Some of Midwest Heart's research has also fallen short of federal rules governing clinical studies. In August 2004, the Food and Drug Administration sent the foundation a warning letter about a study of a new carotid stent — a device designed to open up a major artery in the head and neck.
The F.D.A. said Midwest Heart had failed to get necessary approval before beginning its research, which involved different types of stents and 168 patient procedures. The regulators also found that some patients were not properly informed and that the foundation was too slow in reporting serious complications. The results of the study were never published, although the foundation says they were submitted to the F.D.A.
The shortcomings were simply "record keeping" issues, said Wendy Landow, the chief executive of the Midwest Heart Foundation, who said her organization had in fact received the necessary approval to do the study but had poorly documented it. The issue has been resolved, she said, adding that the foundation had adopted tighter procedures to avoid future lapses.
A separate controversy surrounds the heart failure drug Natrecor made by Scios, which gave the Midwest Heart Foundation a total of more than $300,000 for the years 2003 and 2004, according to federal filings. The Justice Department, which is investigating whether Scios improperly marketed Natrecor, has issued a subpoena to the foundation.
Scios said that most of its Midwest Heart contributions went toward educational programs that Scios had no influence over. It said it could not comment on the Justice Department investigation. Midwest Heart said it was cooperating with federal officials and had been told it was not a target of the investigation.
Natrecor was approved by the F.D.A. in 2001 for use in hospitals for patients only in an extreme, or decompensated, stage of heart failure. But it also became heavily used by doctors who administered it intravenously in outpatient clinics for periodic patient "tune-ups," as they were sometimes known. Natrecor's enthusiasts included some Midwest Heart doctors, who participated in studies of the drug and also used it in outpatient settings.
While doctors can use federally approved drugs for any purpose they see fit, a pharmaceutical company is prohibited from actively encouraging such off-label uses.
A Debate Over Drug's Merits
In mid-2005, after researchers elsewhere published an article in a scholarly medical journal raising concerns that Natrecor could seriously impair kidney function, one of Midwest Heart's cardiologists, Dr. Mitchell T. Saltzberg, continued to staunchly defend the drug. Dr. Saltzberg, who has also been a paid Scios consultant, wrote to Medicare officials in July 2005 to argue that the drug was being "unfairly targeted."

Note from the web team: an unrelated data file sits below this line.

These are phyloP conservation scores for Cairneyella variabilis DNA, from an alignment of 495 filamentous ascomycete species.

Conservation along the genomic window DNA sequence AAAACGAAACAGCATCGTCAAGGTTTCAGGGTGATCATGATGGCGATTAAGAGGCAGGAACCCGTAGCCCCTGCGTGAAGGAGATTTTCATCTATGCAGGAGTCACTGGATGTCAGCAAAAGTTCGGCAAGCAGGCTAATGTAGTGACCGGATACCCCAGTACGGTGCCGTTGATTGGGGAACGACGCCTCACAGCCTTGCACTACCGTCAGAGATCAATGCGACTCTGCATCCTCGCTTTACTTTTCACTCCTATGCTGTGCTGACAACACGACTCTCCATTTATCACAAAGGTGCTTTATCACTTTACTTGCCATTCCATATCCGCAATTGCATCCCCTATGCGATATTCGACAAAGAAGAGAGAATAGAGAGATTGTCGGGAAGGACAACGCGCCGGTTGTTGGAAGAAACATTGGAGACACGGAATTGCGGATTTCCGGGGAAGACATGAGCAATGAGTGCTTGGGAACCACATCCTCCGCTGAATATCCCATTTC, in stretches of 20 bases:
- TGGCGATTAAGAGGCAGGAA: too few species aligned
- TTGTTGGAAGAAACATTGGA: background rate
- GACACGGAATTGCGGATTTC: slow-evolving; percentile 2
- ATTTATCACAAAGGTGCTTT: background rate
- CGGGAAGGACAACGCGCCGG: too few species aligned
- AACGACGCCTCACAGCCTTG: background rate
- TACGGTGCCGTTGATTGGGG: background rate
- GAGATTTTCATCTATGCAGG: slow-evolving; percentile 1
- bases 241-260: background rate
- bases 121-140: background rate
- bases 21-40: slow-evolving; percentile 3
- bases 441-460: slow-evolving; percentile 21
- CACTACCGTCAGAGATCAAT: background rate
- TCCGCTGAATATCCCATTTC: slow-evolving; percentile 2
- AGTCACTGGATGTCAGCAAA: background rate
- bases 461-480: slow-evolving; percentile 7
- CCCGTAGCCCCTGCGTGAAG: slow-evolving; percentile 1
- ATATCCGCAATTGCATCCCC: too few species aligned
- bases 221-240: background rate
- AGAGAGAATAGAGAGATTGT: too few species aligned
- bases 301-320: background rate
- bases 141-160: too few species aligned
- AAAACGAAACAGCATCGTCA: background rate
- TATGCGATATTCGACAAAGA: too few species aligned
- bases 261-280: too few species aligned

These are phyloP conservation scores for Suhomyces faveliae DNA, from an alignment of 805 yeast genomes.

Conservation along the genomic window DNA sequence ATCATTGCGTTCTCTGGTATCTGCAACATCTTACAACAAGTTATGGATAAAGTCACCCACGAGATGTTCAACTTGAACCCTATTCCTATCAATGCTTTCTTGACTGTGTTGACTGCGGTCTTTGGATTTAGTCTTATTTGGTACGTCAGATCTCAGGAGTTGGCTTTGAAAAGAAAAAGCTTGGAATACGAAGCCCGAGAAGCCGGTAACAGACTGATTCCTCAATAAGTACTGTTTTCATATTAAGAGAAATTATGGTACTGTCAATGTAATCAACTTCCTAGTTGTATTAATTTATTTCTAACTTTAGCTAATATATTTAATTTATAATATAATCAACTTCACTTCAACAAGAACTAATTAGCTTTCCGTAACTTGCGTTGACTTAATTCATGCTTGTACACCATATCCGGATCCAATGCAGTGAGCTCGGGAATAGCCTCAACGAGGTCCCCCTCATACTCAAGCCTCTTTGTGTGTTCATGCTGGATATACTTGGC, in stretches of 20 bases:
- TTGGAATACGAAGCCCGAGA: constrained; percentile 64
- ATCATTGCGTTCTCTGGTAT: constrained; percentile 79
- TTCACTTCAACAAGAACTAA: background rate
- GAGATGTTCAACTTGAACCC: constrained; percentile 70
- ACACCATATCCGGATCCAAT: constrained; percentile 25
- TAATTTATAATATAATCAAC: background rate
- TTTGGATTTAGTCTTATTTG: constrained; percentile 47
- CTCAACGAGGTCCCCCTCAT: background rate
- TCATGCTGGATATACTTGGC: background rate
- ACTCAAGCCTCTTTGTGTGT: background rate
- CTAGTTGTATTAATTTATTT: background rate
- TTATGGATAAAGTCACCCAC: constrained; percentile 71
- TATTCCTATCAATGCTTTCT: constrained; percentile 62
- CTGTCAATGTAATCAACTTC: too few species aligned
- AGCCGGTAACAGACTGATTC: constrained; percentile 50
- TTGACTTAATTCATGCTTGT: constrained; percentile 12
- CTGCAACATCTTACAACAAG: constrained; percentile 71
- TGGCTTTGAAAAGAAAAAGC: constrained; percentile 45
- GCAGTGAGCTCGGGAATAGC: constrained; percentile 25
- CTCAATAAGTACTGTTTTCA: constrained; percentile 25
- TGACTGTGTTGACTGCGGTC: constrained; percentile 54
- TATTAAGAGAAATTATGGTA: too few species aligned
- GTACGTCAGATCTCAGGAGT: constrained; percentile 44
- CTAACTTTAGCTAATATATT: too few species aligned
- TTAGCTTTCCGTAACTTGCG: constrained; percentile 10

Dr. Saltzberg's letter cited a study of Natrecor's outpatient use — a study for which the foundation had provided some work — saying that this research and "the body of anecdotal experience" indicated the drug posed no kidney risks.
His comments to Medicare, though, came a few days after Scios itself sent a safety alert to doctors warning against the outpatient use of Natrecor. The Scios alert, issued in consultation with the F.D.A., relied on the findings of an expert panel that the company had asked to look into issues involving the drug's safety.
The Scios alert referred to the very study Dr. Saltzberg had cited and found it lacking. That study "was not powered to adequately assess the effectiveness or safety of serial infusions of Natrecor," the alert said. "The size of the study, its design and its findings provide an inadequate basis to recommend the use of intermittent, serial or scheduled repetitive infusions of Natrecor." Through the foundation, Dr. Saltzberg declined to comment. Foundation officials, though, said they agreed with the Scios panel's findings.
Outpatient use of Natrecor around the country has fallen precipitously. Scios has said it plans to conduct further research into the drug's safety.
The Midwest Heart Foundation said that only one of its patients, who is part of a study, is still being given the drug as an outpatient. But while the foundation says it believes more research is needed, Dr. Goodwin also said that he believes that many doctors had positive results with the drug and that he had seen it keep patients out of the hospital.
"It worked great," he said.